True to her word, the phone emerged the moment Aida lay back. The screen lit up Gloria's face, pupils gleaming with reflected light as the girl cast Aida's words off into the digital universe all the young folk half lived in but Aida couldn't hope to comprehend.

"Sometimes I wish I had a different world I could slip into like that, a place where I could make myself whatever I wanted."

"What was that, deary?" Gloria said without looking up. Her phone chirped. "Already five likes on your porno bit."

"I wasn't born this way. I ran wild and free in my day back when I was a real looker. Lay with more men in my time than you'd even..." Aida mumbled, performing the nightly fruitless pillow shuffle to find some arrangement of the lumpy sacks that might ease the constant ache in her neck and back.

"What was that?" Gloria didn't look up from her phone.

"Saucy old minxings. Is Nancy coming back soon?" Aida looked over at the other bed. "I missed her at bingo today. Was going to rub it in that I won again."

A held breath and downward flick of the aide's eyes told Aida all she needed to know.

Gloria slipped her phone into her back pocket and made a show of helping Aida with her blankets. The girl's perfume reminded Aida of her daughter, the only one who ever actually visited her. Until the accident. Her funeral almost a decade ago marked the last time Aida was allowed out into the larger world.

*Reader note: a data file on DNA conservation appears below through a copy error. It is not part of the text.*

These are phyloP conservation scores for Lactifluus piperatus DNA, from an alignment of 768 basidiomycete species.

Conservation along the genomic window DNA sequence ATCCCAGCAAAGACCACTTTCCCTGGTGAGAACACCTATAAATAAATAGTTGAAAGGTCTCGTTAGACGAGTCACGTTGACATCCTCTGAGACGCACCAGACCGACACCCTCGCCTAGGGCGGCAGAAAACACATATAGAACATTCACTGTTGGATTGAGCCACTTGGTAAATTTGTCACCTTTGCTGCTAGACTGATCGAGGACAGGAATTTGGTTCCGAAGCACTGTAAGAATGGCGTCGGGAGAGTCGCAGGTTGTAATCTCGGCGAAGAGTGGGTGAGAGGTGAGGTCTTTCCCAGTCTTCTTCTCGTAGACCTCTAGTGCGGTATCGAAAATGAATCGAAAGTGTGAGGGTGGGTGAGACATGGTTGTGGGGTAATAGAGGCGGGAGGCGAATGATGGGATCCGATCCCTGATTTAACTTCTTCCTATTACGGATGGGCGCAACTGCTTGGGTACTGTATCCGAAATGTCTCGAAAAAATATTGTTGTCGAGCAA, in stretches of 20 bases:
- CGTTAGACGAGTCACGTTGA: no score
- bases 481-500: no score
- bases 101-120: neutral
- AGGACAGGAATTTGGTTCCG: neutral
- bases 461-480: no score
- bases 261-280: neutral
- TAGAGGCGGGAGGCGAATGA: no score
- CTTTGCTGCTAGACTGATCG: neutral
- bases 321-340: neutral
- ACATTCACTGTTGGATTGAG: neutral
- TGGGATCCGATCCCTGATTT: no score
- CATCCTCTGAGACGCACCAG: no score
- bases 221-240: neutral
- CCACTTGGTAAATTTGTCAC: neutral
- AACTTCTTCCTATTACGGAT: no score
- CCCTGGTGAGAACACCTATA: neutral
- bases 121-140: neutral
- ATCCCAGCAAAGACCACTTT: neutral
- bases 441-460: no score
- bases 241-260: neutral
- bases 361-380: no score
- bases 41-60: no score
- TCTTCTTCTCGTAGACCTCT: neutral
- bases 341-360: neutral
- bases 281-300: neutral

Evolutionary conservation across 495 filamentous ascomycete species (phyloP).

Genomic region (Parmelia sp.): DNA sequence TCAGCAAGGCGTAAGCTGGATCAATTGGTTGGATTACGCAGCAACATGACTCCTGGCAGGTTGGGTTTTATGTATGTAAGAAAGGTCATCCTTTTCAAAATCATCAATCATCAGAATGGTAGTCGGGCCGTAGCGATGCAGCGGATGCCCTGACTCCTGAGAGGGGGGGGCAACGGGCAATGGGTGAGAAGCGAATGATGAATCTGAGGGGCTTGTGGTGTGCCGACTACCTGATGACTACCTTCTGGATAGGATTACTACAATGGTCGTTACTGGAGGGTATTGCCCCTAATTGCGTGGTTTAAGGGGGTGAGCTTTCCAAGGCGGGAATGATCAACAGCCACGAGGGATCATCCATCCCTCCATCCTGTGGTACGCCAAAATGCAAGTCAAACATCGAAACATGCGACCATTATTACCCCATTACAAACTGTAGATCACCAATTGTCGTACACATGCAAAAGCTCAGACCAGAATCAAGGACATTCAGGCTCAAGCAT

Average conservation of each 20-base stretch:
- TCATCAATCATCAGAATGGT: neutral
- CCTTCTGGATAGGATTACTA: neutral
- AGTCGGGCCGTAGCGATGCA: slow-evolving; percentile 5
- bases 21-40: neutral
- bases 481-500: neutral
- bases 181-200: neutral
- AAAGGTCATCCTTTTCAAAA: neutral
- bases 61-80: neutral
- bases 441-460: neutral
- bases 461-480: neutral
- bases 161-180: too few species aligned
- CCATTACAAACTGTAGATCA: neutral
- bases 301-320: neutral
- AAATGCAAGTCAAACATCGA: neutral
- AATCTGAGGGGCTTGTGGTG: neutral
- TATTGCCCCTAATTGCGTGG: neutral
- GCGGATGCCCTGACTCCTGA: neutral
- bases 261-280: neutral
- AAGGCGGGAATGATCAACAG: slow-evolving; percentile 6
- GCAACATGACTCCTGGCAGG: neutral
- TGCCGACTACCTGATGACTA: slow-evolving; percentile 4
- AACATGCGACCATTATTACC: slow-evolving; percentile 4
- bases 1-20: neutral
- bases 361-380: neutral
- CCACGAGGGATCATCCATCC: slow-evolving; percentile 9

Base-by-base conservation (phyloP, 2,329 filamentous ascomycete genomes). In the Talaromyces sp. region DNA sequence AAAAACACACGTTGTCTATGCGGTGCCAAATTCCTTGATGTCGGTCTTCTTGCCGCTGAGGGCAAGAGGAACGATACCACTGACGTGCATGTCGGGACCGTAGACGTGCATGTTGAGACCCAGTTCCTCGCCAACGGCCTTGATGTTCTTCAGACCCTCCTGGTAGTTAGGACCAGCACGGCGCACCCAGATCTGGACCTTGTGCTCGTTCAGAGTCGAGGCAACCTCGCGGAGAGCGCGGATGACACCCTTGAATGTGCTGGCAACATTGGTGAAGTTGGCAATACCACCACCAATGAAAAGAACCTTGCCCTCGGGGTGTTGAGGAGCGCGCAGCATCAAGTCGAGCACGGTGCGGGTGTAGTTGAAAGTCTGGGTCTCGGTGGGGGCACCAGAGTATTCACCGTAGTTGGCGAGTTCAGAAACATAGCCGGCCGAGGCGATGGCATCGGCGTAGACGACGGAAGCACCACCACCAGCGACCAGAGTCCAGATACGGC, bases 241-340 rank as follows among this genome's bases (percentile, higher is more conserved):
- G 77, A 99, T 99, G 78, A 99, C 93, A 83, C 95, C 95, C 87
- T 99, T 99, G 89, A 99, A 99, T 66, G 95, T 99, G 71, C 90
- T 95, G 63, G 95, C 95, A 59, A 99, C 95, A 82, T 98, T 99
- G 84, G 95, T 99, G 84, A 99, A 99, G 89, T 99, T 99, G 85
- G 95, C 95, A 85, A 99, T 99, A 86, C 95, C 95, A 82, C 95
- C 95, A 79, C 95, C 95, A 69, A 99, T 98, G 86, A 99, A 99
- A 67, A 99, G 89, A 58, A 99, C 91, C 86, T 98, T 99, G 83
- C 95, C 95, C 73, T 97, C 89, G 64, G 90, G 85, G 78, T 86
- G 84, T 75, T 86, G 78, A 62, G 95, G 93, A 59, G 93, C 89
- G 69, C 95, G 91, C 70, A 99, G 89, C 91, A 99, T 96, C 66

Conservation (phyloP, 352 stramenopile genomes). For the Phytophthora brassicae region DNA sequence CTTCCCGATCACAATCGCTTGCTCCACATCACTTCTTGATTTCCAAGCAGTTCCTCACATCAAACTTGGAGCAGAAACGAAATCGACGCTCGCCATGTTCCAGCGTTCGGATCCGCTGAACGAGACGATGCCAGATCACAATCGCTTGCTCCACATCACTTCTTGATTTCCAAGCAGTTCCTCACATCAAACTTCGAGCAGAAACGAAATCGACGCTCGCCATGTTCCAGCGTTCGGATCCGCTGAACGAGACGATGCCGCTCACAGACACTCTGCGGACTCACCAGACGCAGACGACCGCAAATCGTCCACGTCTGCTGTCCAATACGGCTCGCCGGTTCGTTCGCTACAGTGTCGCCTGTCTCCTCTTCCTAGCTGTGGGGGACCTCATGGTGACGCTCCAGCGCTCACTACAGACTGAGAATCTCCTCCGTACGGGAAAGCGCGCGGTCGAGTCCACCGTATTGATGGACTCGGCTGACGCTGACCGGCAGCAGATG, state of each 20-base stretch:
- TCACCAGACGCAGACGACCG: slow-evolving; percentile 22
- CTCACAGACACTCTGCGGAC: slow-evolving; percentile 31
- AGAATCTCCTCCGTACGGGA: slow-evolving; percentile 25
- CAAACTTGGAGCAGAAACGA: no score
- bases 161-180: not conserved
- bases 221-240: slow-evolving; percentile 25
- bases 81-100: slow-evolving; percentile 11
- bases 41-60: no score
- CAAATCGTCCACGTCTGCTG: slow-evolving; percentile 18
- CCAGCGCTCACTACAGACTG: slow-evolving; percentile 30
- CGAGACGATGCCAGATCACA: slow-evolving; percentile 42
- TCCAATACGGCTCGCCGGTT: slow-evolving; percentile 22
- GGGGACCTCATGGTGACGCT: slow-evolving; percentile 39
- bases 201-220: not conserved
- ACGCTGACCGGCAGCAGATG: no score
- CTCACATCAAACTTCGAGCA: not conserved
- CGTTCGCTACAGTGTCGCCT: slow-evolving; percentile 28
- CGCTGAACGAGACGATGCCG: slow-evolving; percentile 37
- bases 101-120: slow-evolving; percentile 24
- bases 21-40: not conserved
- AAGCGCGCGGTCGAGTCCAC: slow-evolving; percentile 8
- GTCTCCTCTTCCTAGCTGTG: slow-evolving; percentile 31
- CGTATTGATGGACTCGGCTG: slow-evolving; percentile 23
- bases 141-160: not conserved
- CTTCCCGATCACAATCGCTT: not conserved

"Didn't she call for you earlier? She's at the hospital, they just moved her to critical care." Gloria's hands ran over the blankets as though trying to smooth the wrinkles of Aida's pain.

"She wanted me to visit but I couldn't see her like that. Can't believe we survived that nasty COVID business together only for the stupid flu to do us in."

"Yeah, it hit her pretty bad, but I'm sure she'll be back soon. Don't you worry. You feeling better from it yet?"

On cue, the few nibbles of cake Aida forced down for form's sake came surging back up. "Bathroom, bathroom!"

They got there without a moment to spare. Aida knelt dry-heaving on the floor after, knees aching. She wondered if her guts would finally give up clinging to her bones and just flop out of her mouth.

It felt like hours of clean up, but Gloria finally wrestled Aida out of her now-blue-dye-stained gown, into a new nightgown, and set to tucking her in. Exhaustion helped Aida ignore the lumpiness of the threadbare pillows.

"Nancy's not coming back, is she? 94 year-olds don't usually come back from 'critical care'." Aida stared at the ceiling, a tiredness far deeper than physical crushing down on her. "They told me she called, but I didn't call back. Too afraid of losing her too, I guess. She probably wanted me to visit since she knew this was it for her. I was all she had left and I let her down. Again. You'd think I'd be too old to do that to anyone anymore, but somehow I still manage."